Complementing the 16S rRNA gene analyses, the complete classification of the reads using MGTAXA showed that the community is dominated by members of the Bacteria (83%), with only 2% of the sequences classified as Eukaryotes and 1% as Archaea (Figure 3, Table S4). These results are aligned with those obtained from the 16S rRNA gene analysis, where only one sequence (out of 1,869) was assigned to the Archaea. Approximately 14% of the reads were classified by MGTAXA as sequences of viral origin. This is similar to observations for other marine microbial communities [24], with nine families that have at least 1% of the reads classified into them (Figure S1). Among all the classified viral reads, the most abundant family is Siphoviridae (38.7%), followed by the Myoviridae (14.35%), and the Podoviridae (5.74%). These three families are members of the Order Caudovirales, double-stranded DNA tailed phages highly abundant in marine ecosystems [25]. Among the less abundant groups, we found members of the Poxviridae (1.1%), Herpesviridae (1.1%), and Baculoviridae (1.4%), which are double-stranded DNA viruses described as pathogens for Eukaryotes such as Protists, Molluscs and Crustacea [26]. Among the RNA viruses, we found Reoviridae (7.7%) and Coronaviridae (3.3%), both groups that also affect Eukaryotes [26,27].

Figure 3. Recruitment of metagenomic reads against the genomes of C. psycherythraea and M. marina.

Genome is colored according to COG categories, and blue lines indicate reads from the metagenome that were recruited to the reference genome at ≥ 80% identity.

For the bacterial classified metagenomic reads, the most abundant group at the Class level was the Gammaproteobacteria, with 38.6% of the reads classified into this group. Comparison of the Huinay community to previously characterized microbial communities from sulfide-rich environments [5,6], shows a similar composition at the Class level, however the most abundant organisms were from the Order Thiotrichales, which in the community sampled in our study, only represented less than 1% of the reads (0.96%). This suggests that although these communities can have common morphological characteristics, their taxonomic compositions can be different. Explanations for these differences could probably be found in the chemical composition of the surrounding water. Currently, we need more detailed information about the water composition that surrounds the Comau microbial mats, but this is a target to consider for future sampling endeavors.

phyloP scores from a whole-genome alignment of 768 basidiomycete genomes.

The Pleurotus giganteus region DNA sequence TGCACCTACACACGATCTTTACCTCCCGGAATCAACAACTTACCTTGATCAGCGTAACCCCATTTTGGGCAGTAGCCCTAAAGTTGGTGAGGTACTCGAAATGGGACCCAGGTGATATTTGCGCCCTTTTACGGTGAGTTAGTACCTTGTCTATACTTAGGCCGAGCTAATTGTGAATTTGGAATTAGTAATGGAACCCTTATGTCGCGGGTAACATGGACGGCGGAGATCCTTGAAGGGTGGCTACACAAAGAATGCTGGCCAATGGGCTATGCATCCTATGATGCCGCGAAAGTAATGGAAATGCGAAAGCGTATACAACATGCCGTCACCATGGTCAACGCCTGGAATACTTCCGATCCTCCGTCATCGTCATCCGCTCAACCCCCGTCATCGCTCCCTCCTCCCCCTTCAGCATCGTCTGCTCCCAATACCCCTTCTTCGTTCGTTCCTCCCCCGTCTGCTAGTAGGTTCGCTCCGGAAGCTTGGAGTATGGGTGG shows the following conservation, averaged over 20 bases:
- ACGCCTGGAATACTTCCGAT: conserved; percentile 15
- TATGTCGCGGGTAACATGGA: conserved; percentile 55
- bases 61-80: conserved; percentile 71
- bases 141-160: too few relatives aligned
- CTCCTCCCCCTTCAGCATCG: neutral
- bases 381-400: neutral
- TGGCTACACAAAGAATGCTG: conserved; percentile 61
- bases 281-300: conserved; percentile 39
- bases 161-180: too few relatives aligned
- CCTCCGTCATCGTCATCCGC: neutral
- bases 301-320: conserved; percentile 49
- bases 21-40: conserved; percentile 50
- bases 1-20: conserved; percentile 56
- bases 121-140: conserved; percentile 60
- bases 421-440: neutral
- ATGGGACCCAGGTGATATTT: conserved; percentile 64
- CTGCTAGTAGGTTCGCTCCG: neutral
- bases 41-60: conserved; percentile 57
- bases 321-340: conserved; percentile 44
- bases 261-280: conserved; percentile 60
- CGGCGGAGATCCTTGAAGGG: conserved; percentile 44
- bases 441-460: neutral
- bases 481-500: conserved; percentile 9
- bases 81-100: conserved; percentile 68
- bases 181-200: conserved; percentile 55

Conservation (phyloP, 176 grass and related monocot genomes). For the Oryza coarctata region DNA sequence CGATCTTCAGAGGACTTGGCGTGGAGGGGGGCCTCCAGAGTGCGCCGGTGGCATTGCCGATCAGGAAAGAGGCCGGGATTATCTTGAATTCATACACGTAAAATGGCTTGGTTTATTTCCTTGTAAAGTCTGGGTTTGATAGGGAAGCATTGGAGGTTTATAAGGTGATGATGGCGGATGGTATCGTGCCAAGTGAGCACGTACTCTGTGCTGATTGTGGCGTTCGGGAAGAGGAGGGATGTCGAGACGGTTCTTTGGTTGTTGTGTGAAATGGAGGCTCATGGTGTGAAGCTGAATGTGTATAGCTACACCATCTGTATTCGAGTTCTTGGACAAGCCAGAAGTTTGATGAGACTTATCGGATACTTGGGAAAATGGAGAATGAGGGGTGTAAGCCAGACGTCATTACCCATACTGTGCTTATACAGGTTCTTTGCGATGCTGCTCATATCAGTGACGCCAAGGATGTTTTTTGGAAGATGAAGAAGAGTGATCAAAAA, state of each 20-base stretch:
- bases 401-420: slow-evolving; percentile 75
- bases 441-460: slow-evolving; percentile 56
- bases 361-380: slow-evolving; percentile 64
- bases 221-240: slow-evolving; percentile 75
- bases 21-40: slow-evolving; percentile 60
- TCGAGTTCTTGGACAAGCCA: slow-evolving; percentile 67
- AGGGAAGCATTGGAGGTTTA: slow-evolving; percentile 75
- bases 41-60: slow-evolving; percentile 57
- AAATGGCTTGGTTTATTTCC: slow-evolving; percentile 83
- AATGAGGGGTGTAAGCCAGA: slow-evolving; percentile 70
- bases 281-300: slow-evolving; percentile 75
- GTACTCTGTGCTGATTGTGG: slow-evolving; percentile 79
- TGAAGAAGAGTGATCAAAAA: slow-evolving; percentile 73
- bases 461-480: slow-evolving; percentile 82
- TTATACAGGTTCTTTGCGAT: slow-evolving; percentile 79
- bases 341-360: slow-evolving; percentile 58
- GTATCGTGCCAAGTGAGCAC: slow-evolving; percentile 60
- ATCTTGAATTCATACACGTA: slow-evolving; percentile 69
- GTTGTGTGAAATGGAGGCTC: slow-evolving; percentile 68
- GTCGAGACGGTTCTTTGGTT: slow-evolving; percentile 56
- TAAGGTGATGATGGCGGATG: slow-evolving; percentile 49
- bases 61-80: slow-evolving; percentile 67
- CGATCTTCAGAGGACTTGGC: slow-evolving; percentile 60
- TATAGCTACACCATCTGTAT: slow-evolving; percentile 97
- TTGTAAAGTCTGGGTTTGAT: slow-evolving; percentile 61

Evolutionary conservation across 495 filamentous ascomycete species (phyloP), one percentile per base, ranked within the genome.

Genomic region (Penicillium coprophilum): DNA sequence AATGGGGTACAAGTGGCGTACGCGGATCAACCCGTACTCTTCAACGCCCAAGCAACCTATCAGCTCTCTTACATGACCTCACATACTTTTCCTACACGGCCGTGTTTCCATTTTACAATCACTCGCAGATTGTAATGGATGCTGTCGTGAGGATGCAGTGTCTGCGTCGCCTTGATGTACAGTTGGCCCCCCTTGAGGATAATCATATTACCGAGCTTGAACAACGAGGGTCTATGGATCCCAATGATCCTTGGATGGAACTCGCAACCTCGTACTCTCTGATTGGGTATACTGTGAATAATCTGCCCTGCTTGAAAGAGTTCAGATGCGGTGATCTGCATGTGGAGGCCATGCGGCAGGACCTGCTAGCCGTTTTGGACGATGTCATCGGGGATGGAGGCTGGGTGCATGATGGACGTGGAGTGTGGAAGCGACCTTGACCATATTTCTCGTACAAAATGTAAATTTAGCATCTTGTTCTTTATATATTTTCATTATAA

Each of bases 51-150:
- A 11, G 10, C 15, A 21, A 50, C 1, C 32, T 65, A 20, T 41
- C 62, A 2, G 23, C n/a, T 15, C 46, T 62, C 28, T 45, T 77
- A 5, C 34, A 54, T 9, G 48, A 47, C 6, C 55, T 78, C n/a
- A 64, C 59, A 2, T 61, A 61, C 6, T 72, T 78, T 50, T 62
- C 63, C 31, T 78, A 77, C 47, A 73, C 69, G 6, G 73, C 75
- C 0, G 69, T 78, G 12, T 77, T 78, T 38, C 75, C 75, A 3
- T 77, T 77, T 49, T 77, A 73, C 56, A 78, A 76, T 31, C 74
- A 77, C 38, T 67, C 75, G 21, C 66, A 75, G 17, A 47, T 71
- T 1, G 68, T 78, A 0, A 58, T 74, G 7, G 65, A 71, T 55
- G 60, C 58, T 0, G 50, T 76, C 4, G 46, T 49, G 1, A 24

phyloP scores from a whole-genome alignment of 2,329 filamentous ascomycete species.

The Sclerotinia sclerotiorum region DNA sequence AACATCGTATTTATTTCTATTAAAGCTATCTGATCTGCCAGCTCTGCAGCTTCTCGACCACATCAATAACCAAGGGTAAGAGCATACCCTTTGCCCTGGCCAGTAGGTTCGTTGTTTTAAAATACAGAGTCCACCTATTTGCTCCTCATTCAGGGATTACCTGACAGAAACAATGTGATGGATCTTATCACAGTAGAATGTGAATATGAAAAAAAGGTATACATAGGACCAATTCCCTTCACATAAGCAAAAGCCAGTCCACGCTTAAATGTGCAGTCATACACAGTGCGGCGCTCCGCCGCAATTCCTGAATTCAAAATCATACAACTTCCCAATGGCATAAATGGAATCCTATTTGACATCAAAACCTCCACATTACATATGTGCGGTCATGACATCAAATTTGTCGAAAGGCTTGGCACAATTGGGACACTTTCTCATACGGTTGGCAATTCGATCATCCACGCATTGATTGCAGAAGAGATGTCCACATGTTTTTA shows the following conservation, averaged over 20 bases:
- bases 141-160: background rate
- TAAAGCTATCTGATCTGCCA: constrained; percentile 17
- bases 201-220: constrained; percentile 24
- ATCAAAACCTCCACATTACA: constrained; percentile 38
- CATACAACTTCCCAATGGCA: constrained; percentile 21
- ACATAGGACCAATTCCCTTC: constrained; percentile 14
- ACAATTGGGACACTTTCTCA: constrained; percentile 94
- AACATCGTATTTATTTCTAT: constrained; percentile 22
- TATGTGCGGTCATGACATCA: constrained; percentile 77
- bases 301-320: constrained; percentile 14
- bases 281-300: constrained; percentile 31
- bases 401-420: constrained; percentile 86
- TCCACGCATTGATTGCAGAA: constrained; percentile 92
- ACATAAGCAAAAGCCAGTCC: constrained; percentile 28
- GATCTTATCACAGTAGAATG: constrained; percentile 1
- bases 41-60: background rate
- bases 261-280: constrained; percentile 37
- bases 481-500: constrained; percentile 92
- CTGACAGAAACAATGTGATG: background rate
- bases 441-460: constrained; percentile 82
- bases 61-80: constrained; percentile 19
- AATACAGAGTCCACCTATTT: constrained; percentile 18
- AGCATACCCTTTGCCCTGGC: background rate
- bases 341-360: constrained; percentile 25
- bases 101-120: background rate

Analysis of the 16S rRNA reads at the genus level indicated that the most abundant genera found in the community include Moritella (~32%), Colwellia (~15%), Vibrio (~6%) and Arcobacter (~5%). Moritella is a diverse genus, with species found associated with deep-sea wood falls [28] and deep sea microbial mats [29]. The two sequenced genomes for this genus, M. marina MP-1 (ATCC 15381) [30] and Moritella sp. PE36, both organisms isolated from deep-sea environments. Colwellia is a diverse genus with isolates obtained from various marine systems, including Antarctic environments [31], marine invertebrates [32] and tidal flats [33]. The only sequenced genome for this genus, belongs to Colwellia psycherythraea 34H, a psychrophilic bacterium isolated from Antarctic sediments [34]. The genus Arcobacter has been associated with sulfide-oxidizing microbial mats [35], as well as microbial mats from other fjord ecosystems [6]. Common characteristics among the most abundant genera, Moritella and Colwellia, include their presence in deep sea and cold environments and their ability to catabolize diverse organic compounds [36]. These properties could explain their presence in the Comau fjord microbial mat community, related to the input of organic material input from the surrounding hills into the waters of the fjord. That the two classification methods differ in their ability to estimate the abundance of different phylogenetic groups may be partially due to differences in the copy number of the 16S rRNA gene in the microorganisms present in the community [37], and may overestimate the abundance of microbial groups that contain more than one copy per genome. A clear example of this can be found for the case of C. psychrerythraea 34H, which has six copies of the 16S rRNA gene in its genome. Nevertheless, both approaches agree on the ranking of the top phylogenetic groups that are present in the community (Table S4).